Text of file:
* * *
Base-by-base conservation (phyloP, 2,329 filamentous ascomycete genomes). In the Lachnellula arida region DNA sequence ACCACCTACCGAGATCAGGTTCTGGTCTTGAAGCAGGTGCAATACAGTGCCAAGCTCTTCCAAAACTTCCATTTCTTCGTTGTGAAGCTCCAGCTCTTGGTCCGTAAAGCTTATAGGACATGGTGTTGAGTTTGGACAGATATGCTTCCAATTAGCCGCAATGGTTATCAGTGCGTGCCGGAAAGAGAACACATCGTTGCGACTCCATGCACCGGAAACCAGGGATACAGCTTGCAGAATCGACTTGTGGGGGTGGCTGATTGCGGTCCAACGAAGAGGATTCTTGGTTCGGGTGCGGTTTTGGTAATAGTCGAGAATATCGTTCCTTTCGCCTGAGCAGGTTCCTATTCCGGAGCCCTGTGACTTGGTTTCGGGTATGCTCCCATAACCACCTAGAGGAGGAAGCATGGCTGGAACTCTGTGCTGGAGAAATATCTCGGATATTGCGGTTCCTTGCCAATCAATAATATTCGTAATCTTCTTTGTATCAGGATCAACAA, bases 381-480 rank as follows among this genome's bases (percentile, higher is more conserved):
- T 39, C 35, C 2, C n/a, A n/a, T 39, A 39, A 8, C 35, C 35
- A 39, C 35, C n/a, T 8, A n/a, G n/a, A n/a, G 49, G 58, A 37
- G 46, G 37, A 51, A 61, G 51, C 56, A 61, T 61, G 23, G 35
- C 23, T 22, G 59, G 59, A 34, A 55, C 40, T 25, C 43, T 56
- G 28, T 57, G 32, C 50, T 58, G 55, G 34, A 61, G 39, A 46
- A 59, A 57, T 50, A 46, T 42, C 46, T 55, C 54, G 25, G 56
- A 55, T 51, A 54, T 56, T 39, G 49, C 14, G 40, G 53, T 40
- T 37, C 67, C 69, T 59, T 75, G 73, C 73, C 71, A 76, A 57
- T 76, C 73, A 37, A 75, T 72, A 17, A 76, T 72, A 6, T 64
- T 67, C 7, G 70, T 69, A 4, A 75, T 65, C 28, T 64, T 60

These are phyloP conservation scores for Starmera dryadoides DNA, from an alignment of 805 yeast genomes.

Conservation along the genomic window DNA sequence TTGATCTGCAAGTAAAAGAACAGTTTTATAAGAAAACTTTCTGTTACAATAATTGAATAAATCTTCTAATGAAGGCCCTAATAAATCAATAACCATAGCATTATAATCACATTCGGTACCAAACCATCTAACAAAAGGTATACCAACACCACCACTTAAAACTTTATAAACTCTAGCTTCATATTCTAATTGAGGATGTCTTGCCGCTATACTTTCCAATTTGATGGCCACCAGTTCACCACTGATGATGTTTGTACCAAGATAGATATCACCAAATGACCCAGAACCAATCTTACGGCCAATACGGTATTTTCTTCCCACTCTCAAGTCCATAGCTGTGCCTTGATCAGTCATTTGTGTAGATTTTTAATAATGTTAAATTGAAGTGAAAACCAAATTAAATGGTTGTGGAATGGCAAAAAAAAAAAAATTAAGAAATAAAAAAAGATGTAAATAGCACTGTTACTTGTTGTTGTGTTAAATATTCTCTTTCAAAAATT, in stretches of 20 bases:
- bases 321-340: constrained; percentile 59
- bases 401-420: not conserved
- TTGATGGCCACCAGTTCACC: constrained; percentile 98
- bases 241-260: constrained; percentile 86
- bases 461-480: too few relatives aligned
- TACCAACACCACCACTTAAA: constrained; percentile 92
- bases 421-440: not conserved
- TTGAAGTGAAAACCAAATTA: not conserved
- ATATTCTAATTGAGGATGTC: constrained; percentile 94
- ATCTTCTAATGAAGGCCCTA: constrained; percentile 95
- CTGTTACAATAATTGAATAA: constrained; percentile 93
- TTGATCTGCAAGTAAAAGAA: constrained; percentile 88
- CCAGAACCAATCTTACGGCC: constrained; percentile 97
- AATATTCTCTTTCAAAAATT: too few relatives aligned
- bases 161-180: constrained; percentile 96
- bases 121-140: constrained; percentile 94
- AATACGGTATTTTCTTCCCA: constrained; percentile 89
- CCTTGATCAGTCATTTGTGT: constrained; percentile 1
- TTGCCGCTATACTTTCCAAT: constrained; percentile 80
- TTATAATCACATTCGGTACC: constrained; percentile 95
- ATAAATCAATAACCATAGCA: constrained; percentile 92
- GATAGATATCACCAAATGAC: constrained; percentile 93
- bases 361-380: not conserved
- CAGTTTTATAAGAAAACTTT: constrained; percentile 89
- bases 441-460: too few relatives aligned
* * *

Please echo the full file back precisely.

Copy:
Base-by-base conservation (phyloP, 2,329 filamentous ascomycete genomes). In the Lachnellula arida region DNA sequence ACCACCTACCGAGATCAGGTTCTGGTCTTGAAGCAGGTGCAATACAGTGCCAAGCTCTTCCAAAACTTCCATTTCTTCGTTGTGAAGCTCCAGCTCTTGGTCCGTAAAGCTTATAGGACATGGTGTTGAGTTTGGACAGATATGCTTCCAATTAGCCGCAATGGTTATCAGTGCGTGCCGGAAAGAGAACACATCGTTGCGACTCCATGCACCGGAAACCAGGGATACAGCTTGCAGAATCGACTTGTGGGGGTGGCTGATTGCGGTCCAACGAAGAGGATTCTTGGTTCGGGTGCGGTTTTGGTAATAGTCGAGAATATCGTTCCTTTCGCCTGAGCAGGTTCCTATTCCGGAGCCCTGTGACTTGGTTTCGGGTATGCTCCCATAACCACCTAGAGGAGGAAGCATGGCTGGAACTCTGTGCTGGAGAAATATCTCGGATATTGCGGTTCCTTGCCAATCAATAATATTCGTAATCTTCTTTGTATCAGGATCAACAA, bases 381-480 rank as follows among this genome's bases (percentile, higher is more conserved):
- T 39, C 35, C 2, C n/a, A n/a, T 39, A 39, A 8, C 35, C 35
- A 39, C 35, C n/a, T 8, A n/a, G n/a, A n/a, G 49, G 58, A 37
- G 46, G 37, A 51, A 61, G 51, C 56, A 61, T 61, G 23, G 35
- C 23, T 22, G 59, G 59, A 34, A 55, C 40, T 25, C 43, T 56
- G 28, T 57, G 32, C 50, T 58, G 55, G 34, A 61, G 39, A 46
- A 59, A 57, T 50, A 46, T 42, C 46, T 55, C 54, G 25, G 56
- A 55, T 51, A 54, T 56, T 39, G 49, C 14, G 40, G 53, T 40
- T 37, C 67, C 69, T 59, T 75, G 73, C 73, C 71, A 76, A 57
- T 76, C 73, A 37, A 75, T 72, A 17, A 76, T 72, A 6, T 64
- T 67, C 7, G 70, T 69, A 4, A 75, T 65, C 28, T 64, T 60

These are phyloP conservation scores for Starmera dryadoides DNA, from an alignment of 805 yeast genomes.

Conservation along the genomic window DNA sequence TTGATCTGCAAGTAAAAGAACAGTTTTATAAGAAAACTTTCTGTTACAATAATTGAATAAATCTTCTAATGAAGGCCCTAATAAATCAATAACCATAGCATTATAATCACATTCGGTACCAAACCATCTAACAAAAGGTATACCAACACCACCACTTAAAACTTTATAAACTCTAGCTTCATATTCTAATTGAGGATGTCTTGCCGCTATACTTTCCAATTTGATGGCCACCAGTTCACCACTGATGATGTTTGTACCAAGATAGATATCACCAAATGACCCAGAACCAATCTTACGGCCAATACGGTATTTTCTTCCCACTCTCAAGTCCATAGCTGTGCCTTGATCAGTCATTTGTGTAGATTTTTAATAATGTTAAATTGAAGTGAAAACCAAATTAAATGGTTGTGGAATGGCAAAAAAAAAAAAATTAAGAAATAAAAAAAGATGTAAATAGCACTGTTACTTGTTGTTGTGTTAAATATTCTCTTTCAAAAATT, in stretches of 20 bases:
- bases 321-340: constrained; percentile 59
- bases 401-420: not conserved
- TTGATGGCCACCAGTTCACC: constrained; percentile 98
- bases 241-260: constrained; percentile 86
- bases 461-480: too few relatives aligned
- TACCAACACCACCACTTAAA: constrained; percentile 92
- bases 421-440: not conserved
- TTGAAGTGAAAACCAAATTA: not conserved
- ATATTCTAATTGAGGATGTC: constrained; percentile 94
- ATCTTCTAATGAAGGCCCTA: constrained; percentile 95
- CTGTTACAATAATTGAATAA: constrained; percentile 93
- TTGATCTGCAAGTAAAAGAA: constrained; percentile 88
- CCAGAACCAATCTTACGGCC: constrained; percentile 97
- AATATTCTCTTTCAAAAATT: too few relatives aligned
- bases 161-180: constrained; percentile 96
- bases 121-140: constrained; percentile 94
- AATACGGTATTTTCTTCCCA: constrained; percentile 89
- CCTTGATCAGTCATTTGTGT: constrained; percentile 1
- TTGCCGCTATACTTTCCAAT: constrained; percentile 80
- TTATAATCACATTCGGTACC: constrained; percentile 95
- ATAAATCAATAACCATAGCA: constrained; percentile 92
- GATAGATATCACCAAATGAC: constrained; percentile 93
- bases 361-380: not conserved
- CAGTTTTATAAGAAAACTTT: constrained; percentile 89
- bases 441-460: too few relatives aligned